Skip to Main Content

In 1996, 32,655 Americans died from AIDS. A year later, that number was 16,685. The difference? Protease inhibitors — drugs that prevented HIV from building more copies of itself inside human cells. Acting with record speed, the Food and Drug Administration approved three such drugs in 1996 — the products of a high-intensity race between scientists at Merck, Roche, and Abbott Laboratories.

“I feel sort of the same energy now, all these years later,” said John Leonard, a former National Institutes of Health virologist who led Abbott’s work on its first-generation AIDS drug, speaking at a STAT virtual event Thursday. Now the president and CEO of Intellia Therapeutics, Leonard joined STAT senior medical writer Matthew Herper to discuss the pace of clinical advances in genome editing. “It’s the nature of the adventure,” said Leonard. “Thinking about 1979, 1980, inconceivable stuff back then is mundane today.”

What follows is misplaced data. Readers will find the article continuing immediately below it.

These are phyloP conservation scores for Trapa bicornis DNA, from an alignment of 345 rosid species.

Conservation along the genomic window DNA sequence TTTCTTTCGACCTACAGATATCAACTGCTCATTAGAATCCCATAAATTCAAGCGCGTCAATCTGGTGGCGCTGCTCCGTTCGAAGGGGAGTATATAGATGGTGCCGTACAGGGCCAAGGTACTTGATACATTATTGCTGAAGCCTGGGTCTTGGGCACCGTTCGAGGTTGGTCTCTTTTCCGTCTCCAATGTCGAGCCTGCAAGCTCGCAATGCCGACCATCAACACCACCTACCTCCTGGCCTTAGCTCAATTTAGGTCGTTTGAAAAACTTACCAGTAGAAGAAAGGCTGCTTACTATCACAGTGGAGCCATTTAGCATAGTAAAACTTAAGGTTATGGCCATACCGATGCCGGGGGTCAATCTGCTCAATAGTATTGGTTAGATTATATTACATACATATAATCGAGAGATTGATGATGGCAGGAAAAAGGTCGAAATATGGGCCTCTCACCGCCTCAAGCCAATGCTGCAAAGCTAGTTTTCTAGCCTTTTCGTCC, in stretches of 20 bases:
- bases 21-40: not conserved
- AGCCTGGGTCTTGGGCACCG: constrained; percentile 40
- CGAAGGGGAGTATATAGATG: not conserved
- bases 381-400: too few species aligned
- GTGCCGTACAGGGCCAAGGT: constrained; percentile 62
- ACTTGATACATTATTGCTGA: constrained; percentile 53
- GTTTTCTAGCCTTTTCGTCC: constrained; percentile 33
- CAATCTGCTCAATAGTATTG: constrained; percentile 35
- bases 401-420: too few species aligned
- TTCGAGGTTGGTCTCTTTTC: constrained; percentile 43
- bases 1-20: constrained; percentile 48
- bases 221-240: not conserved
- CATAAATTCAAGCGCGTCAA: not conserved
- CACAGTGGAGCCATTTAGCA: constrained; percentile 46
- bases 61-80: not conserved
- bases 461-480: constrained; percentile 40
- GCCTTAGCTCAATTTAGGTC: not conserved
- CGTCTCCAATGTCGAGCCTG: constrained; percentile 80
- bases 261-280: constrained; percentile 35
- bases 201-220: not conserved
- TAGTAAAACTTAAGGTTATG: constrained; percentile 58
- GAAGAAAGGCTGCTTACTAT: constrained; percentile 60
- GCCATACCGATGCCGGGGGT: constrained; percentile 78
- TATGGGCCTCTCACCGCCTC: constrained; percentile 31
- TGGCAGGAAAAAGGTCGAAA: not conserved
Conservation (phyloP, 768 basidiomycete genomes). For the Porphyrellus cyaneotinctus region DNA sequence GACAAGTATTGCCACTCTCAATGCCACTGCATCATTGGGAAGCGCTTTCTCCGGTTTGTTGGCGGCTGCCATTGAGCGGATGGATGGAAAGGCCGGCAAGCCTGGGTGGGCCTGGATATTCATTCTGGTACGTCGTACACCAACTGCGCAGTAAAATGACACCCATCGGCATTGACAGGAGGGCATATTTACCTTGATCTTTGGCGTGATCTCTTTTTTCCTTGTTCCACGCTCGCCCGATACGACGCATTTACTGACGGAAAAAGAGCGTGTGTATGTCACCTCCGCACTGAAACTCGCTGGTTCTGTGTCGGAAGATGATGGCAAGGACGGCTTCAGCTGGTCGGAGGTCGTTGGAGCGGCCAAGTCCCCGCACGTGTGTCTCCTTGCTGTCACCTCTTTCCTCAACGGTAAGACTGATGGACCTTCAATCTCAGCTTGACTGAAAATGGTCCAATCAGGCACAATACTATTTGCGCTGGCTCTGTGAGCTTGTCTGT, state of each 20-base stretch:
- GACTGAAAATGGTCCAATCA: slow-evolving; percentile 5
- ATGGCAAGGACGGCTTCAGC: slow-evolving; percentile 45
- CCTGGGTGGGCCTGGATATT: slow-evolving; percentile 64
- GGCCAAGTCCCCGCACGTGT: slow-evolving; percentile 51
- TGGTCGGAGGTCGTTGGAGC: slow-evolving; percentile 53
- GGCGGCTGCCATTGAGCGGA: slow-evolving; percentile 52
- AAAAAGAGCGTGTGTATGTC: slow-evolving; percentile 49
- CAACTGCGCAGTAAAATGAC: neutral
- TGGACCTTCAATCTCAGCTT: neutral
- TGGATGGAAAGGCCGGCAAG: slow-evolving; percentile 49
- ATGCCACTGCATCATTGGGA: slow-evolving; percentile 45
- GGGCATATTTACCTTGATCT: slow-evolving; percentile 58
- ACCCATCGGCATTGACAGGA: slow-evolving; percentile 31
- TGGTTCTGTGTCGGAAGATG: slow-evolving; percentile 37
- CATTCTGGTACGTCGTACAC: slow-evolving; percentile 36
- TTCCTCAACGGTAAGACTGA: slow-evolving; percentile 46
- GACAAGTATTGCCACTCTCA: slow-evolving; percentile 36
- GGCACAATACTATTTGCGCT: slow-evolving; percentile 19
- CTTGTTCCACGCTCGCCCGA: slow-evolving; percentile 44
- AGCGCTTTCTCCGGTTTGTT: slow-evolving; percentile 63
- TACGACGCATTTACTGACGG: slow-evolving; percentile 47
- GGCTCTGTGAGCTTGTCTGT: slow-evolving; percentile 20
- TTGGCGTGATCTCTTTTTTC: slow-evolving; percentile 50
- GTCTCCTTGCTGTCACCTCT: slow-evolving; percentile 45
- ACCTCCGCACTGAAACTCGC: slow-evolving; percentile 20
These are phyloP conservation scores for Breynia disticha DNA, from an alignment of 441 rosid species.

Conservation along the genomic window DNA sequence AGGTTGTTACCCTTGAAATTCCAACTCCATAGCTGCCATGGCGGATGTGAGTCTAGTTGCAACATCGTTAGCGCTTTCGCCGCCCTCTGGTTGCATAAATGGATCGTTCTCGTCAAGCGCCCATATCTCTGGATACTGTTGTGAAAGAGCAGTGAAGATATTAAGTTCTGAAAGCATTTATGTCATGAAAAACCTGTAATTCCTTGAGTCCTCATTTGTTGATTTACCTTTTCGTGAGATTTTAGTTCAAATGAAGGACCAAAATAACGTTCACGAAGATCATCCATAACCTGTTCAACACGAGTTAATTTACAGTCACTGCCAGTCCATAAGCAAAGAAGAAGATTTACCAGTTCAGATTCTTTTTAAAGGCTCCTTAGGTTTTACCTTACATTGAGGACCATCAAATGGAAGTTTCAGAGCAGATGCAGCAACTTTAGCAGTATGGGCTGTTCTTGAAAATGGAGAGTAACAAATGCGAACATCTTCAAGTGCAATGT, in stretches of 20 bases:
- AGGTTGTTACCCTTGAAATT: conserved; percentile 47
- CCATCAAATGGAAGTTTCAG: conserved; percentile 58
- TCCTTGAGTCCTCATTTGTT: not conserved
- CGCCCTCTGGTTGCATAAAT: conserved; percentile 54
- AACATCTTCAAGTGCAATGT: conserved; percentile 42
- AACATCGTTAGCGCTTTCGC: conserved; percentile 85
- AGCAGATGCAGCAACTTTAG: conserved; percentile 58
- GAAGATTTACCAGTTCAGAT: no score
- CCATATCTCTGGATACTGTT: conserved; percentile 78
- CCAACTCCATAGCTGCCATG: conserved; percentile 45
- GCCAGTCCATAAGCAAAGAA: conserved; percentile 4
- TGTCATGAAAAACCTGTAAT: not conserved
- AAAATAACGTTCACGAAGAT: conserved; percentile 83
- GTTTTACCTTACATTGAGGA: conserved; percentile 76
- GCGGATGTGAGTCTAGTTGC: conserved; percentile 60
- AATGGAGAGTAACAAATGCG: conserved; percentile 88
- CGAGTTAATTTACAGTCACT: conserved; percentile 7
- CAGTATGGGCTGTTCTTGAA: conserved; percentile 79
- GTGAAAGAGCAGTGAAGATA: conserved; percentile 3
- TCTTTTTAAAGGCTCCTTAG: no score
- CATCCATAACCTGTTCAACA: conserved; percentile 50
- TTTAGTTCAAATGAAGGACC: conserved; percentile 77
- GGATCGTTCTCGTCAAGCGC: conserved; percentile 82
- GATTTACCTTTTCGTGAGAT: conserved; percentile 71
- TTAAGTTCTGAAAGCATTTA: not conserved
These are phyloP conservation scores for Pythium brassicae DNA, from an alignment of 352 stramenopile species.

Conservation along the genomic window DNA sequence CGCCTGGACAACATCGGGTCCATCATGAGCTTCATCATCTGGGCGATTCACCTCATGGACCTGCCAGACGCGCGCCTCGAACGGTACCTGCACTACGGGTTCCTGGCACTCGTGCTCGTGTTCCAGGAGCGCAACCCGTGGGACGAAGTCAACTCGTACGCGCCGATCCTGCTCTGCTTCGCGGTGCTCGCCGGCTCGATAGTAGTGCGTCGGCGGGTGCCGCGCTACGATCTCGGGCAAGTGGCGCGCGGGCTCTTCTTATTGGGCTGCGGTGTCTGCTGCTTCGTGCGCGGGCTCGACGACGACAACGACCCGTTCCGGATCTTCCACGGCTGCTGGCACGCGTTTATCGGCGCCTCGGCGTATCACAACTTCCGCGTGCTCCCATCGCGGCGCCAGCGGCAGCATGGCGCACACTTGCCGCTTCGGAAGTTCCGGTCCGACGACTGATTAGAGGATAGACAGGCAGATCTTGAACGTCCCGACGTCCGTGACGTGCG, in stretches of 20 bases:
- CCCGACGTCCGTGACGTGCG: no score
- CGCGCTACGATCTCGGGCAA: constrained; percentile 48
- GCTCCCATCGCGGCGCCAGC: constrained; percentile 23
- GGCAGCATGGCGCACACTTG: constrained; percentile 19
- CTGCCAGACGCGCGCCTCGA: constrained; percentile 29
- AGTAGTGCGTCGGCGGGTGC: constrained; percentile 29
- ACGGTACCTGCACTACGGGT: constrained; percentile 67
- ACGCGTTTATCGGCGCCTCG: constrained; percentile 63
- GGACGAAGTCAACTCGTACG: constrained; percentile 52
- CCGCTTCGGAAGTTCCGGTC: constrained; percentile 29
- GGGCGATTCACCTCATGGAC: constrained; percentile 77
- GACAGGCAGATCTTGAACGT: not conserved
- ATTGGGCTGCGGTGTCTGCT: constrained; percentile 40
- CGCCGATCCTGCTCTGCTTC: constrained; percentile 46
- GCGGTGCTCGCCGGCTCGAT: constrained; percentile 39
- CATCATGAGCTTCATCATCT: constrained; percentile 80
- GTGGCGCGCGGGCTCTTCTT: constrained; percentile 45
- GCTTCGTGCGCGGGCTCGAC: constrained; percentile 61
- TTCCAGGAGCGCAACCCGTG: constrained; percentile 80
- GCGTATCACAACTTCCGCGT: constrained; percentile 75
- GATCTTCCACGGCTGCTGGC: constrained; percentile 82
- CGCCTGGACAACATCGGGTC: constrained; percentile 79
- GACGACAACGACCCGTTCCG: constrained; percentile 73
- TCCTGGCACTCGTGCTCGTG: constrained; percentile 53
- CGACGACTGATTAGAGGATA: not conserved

Unlock this article by subscribing to STAT+ and enjoy your first 30 days free!


Create a display name to comment

This name will appear with your comment